Cuba, Iran, and Sunni Islam’s lack of democracy each pose a serious issue: taken together, these issues can result in America’s losses in influence and security.
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Cuba limits freedom of expression, abusing its citizens’ right to elect, criticize, and change their government, which is urgently emphasized by America’s Human Rights Watch (“US/Cuba” n.pag.). The embargo between Cuba and the U.S. is said to rather isolate the latter than controlling the former. The U.S. lacks the opportunity to communicate with the Cuban government, which keeps abusing its citizens’ freedoms, despite the economic limitation.
Despite America’s best efforts, the democratic situation in Iraq in the aftermath of the 2001 and 2003 conflicts remains complicated. By and large, the U.S.’s attempts at establishing democracy in Iraq resulted in an increased level of corruption of the latter (Kadhim par. 8). America’s policy is more concerned with not letting Iraq fall into factions, which is why administrative and political corruption is overlooked. Such lenience does not put any obstacles to the potential sponsoring of terrorist organizations by corrupt politicians, making it a major threat to America’s national security.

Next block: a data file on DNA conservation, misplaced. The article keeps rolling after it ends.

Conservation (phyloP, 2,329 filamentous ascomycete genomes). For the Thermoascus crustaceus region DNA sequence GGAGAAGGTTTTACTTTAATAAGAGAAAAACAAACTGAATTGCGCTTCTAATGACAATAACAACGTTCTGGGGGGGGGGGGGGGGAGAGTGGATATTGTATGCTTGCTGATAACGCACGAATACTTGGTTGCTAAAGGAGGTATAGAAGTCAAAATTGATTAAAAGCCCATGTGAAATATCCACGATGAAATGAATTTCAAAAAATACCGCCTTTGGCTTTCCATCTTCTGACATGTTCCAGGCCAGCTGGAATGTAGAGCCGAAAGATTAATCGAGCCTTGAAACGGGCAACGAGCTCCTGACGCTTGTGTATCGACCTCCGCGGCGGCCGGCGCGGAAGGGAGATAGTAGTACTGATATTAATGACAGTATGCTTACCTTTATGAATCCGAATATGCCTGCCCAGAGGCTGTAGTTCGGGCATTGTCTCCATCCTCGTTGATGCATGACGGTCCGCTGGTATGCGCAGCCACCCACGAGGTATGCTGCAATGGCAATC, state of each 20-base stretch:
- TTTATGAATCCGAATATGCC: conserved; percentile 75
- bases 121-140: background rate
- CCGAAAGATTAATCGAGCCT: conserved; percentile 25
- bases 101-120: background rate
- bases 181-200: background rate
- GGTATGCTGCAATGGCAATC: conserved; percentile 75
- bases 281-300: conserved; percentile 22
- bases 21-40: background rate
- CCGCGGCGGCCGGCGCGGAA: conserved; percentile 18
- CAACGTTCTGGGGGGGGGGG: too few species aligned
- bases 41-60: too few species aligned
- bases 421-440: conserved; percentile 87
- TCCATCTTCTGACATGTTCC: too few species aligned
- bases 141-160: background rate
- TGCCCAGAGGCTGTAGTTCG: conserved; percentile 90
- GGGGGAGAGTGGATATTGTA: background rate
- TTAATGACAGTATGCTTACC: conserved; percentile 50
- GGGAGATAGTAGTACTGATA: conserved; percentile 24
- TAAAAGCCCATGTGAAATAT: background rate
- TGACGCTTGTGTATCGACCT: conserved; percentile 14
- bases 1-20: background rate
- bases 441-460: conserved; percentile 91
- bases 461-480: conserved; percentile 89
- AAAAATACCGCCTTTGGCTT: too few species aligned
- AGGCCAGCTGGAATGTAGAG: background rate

Sunni Islam is most widespread in Iraq and Syria; ISIS is an organization practicing Sunni as well. In the aftermath of Iraqi democracy and Syrian crisis failures, the U.S. has reduced its involvement in the region (Forsythe and Monshipouri par. 5). Such a move results in increasing agitation and insecurity, which might lead to Russia and Iran’s shift of power with the total exclusion of the U.S.
Thus, the U.S. has conducted some attempts to establish democracy in each of the regions and failed at that. The failures present a nagging problem to the nation’s power.
Forsythe, David P., and Mahmood Monshipouri. “ISIS and the Civil War in Syria: The Challenge for U.S. Foreign Policy.” Georgetown Journal of International Affairs. GJIA. 2015. Web.
Kadhim, Abbas. “A decade of democratic transition in Iraq.” Foreign Policy. The FP Group. 2013. Web.
“US/Cuba: Obama’s New Approach to Cuba.” Human Rights Watch. Human Rights Watch. 2014. Web.